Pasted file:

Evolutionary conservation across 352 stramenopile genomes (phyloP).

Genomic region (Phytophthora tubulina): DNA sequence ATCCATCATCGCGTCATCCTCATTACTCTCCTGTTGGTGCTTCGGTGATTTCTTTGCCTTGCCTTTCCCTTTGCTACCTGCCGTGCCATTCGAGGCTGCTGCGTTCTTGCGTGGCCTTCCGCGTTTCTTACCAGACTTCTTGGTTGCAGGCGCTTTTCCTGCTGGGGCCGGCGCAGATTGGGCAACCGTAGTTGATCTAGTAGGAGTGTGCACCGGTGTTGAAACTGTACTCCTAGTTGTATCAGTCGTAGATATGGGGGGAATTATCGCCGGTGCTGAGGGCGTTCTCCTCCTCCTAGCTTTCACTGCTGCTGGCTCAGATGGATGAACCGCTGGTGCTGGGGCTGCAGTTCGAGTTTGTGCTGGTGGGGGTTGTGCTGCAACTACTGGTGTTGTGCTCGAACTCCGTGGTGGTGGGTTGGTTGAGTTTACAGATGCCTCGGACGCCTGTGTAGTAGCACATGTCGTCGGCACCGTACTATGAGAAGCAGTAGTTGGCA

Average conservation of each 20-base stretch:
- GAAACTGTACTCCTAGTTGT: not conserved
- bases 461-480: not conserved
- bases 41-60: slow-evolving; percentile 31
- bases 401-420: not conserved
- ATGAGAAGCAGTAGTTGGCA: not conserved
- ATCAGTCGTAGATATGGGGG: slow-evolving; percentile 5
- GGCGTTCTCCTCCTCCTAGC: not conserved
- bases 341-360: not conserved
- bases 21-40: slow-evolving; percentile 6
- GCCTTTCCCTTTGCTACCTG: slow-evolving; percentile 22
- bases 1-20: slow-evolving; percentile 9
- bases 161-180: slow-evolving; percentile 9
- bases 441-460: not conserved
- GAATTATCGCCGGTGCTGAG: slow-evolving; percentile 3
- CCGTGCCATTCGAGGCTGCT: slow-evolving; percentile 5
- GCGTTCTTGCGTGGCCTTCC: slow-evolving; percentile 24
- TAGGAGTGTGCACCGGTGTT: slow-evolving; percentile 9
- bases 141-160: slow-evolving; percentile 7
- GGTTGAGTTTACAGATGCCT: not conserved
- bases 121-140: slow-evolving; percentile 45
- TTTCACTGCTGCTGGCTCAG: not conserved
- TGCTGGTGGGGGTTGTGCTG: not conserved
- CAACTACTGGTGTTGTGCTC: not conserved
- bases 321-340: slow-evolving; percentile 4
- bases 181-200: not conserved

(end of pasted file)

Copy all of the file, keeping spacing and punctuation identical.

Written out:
Evolutionary conservation across 352 stramenopile genomes (phyloP).

Genomic region (Phytophthora tubulina): DNA sequence ATCCATCATCGCGTCATCCTCATTACTCTCCTGTTGGTGCTTCGGTGATTTCTTTGCCTTGCCTTTCCCTTTGCTACCTGCCGTGCCATTCGAGGCTGCTGCGTTCTTGCGTGGCCTTCCGCGTTTCTTACCAGACTTCTTGGTTGCAGGCGCTTTTCCTGCTGGGGCCGGCGCAGATTGGGCAACCGTAGTTGATCTAGTAGGAGTGTGCACCGGTGTTGAAACTGTACTCCTAGTTGTATCAGTCGTAGATATGGGGGGAATTATCGCCGGTGCTGAGGGCGTTCTCCTCCTCCTAGCTTTCACTGCTGCTGGCTCAGATGGATGAACCGCTGGTGCTGGGGCTGCAGTTCGAGTTTGTGCTGGTGGGGGTTGTGCTGCAACTACTGGTGTTGTGCTCGAACTCCGTGGTGGTGGGTTGGTTGAGTTTACAGATGCCTCGGACGCCTGTGTAGTAGCACATGTCGTCGGCACCGTACTATGAGAAGCAGTAGTTGGCA

Average conservation of each 20-base stretch:
- GAAACTGTACTCCTAGTTGT: not conserved
- bases 461-480: not conserved
- bases 41-60: slow-evolving; percentile 31
- bases 401-420: not conserved
- ATGAGAAGCAGTAGTTGGCA: not conserved
- ATCAGTCGTAGATATGGGGG: slow-evolving; percentile 5
- GGCGTTCTCCTCCTCCTAGC: not conserved
- bases 341-360: not conserved
- bases 21-40: slow-evolving; percentile 6
- GCCTTTCCCTTTGCTACCTG: slow-evolving; percentile 22
- bases 1-20: slow-evolving; percentile 9
- bases 161-180: slow-evolving; percentile 9
- bases 441-460: not conserved
- GAATTATCGCCGGTGCTGAG: slow-evolving; percentile 3
- CCGTGCCATTCGAGGCTGCT: slow-evolving; percentile 5
- GCGTTCTTGCGTGGCCTTCC: slow-evolving; percentile 24
- TAGGAGTGTGCACCGGTGTT: slow-evolving; percentile 9
- bases 141-160: slow-evolving; percentile 7
- GGTTGAGTTTACAGATGCCT: not conserved
- bases 121-140: slow-evolving; percentile 45
- TTTCACTGCTGCTGGCTCAG: not conserved
- TGCTGGTGGGGGTTGTGCTG: not conserved
- CAACTACTGGTGTTGTGCTC: not conserved
- bases 321-340: slow-evolving; percentile 4
- bases 181-200: not conserved